A 33-year-old gay man who was diagnosed with meningitis this week was hospitalized, in a coma and has been declared brain dead. Physicians and politicians are pointing to an Easter weekend "White Party" in Palm Springs as a possible source of the man's infection. Beverly White reports from West Hollywood for the NBC4 News at 5 p.m. on April 12, 2013.
Officials in West Hollywood are warning members of the public to protect themselves against meningococcal infection, an illness caused by a bacteria or virus that can be fatal.
City Councilman John Duran held a news conference Friday afternoon alongside Chris Brown, director of health and mental health for the LA Gay and Lesbian Center, to sound an alarm.
Duran told NBC4 one of his long-time supporters -- a 33-year-old gay man -- had been diagnosed with meningitis two days ago, was hospitalized and is now in a coma. The man has been declared brain dead, Duran said, identifying the victim as Brett Shaad.
The man had attended an annual Palm Springs event known as the White Party, which took place over Easter weekend and draws thousands of gay men from across the country to the desert city, Duran said.
"If this resident was in fact in attendance at the White Party, it raises the issue, so we want to get the word out to any gay men that were at the White Party, that if they have any of these symptoms, go see their physician immediatly," Duran said at the news conference.
Duran said he didn't want to be alarmist, but wanted gay men and others to be on alert for signs of the disease, which can initially resemble the flu.
Dr. Maxine Liggins, area medical director for the Los Angeles County Department of Public Health, said people who think they may have been exposed should watch for a stiff neck, fever, headache, sometimes a rash, and generally not feeling well.
Duran suggested the West Hollywood case may be from a similar bacterial meningitis strain that circulated among gay men in New York City -- an outbreak that infected 22 people and has killed seven people since 2010.
Los Angeles County Department of Public Health officials said they have not confirmed a direct connection between the Los Angeles-area case and the New York City strain.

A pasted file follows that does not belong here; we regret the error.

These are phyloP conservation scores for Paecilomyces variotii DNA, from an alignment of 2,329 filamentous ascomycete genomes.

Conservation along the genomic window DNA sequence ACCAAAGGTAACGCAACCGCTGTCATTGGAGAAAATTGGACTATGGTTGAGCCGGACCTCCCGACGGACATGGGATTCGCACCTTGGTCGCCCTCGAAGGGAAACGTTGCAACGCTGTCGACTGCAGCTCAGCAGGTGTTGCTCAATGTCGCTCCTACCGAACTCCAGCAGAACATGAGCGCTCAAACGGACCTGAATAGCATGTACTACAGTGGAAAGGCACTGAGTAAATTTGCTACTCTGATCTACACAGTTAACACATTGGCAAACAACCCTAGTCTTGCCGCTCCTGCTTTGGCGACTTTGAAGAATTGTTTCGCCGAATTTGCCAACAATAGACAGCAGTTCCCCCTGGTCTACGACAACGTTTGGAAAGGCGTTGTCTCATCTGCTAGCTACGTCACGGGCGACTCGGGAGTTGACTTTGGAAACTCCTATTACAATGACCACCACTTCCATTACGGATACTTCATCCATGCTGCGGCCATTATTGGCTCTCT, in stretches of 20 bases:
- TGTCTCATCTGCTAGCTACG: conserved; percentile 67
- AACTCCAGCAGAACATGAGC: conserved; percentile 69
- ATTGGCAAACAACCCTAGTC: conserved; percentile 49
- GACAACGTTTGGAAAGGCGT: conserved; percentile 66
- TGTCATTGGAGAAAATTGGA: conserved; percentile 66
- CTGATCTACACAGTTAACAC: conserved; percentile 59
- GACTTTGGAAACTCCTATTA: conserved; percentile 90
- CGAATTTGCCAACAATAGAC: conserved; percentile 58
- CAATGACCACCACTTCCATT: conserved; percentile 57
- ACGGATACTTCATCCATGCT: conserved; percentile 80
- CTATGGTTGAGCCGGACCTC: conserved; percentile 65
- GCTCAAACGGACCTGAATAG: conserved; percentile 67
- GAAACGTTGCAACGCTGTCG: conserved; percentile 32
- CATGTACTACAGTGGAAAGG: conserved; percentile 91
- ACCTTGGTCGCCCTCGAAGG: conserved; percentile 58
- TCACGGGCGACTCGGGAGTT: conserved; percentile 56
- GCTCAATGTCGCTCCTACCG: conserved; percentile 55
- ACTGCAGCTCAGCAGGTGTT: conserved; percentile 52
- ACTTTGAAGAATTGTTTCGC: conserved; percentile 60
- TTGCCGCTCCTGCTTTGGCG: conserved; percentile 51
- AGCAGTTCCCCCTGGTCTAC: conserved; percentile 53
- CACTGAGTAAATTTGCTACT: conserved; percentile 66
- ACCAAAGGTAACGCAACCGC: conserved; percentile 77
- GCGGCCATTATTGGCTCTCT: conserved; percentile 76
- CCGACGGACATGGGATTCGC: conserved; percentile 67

Officials don't want to cause panic, Duran said, but are taking an active stance to avoid the delays in response to AIDS 30 years ago.
On Friday, the Equinox fitness club on Sunset Boulevard in West Hollywood sent a notice to members that a person who used the facility April 6 had been diagnosed with bacterial meningitis. Officials at the press conference confirmed the individual was the same man being treated at Cedars Sinai.
"The Los Angeles County Department of Public Health has assured us that there is virtually no risk of exposure in a health club setting," the email stated. "We are notifying you to let you know that Equinox members and staff are safe, we have taken all necessary safety precautions and we will continue to do everything we can to guarantee our members have the best fitness experience possible."
The email included a link to a letter sent by the Department of Public Health to the club.
Meningococcal disease can have severe health impacts and can progress quickly from flu-like symptoms, rashes and a stiff neck, so health officials say early diagnosis and treatment are crucial. If treated quickly, the disease can often be cured with antibiotics.
Last month, Orange County health officials warned public schools about an outbreak of meningococcal infections in Tijuana that began in January.
A teen was being treated at UC Irvine Medical Center for Meningocococcemia and had had all of her limbs amputed, prompting her parents to advocate for awareness about a vaccine that protects against the disease.
The bacteria -- Neisseria meningitidis -- that causes the bloodstream infection afflicting 18-year-old Kaitlyn Dobrow also causes meningococcal meningitis, an inflammation of tissue around the brain and spinal cord, according to the federal Centers for Disease Control and Prevention.
Infections from the bacteria can be spread from person to person through respiratory and throat secretions and are common in close quarters -- such as military barracks and college dormitories -- according to the CDC website. Person-to-person contact must be close – such as kissing, sex or sharing food – for the bacteria to spread.
Those who have been in close contact with a patient with meningococcal disease should be treated with antibiotics to prevent the illness from progressing, according to the CDC.
The Associated Press contributed to this story.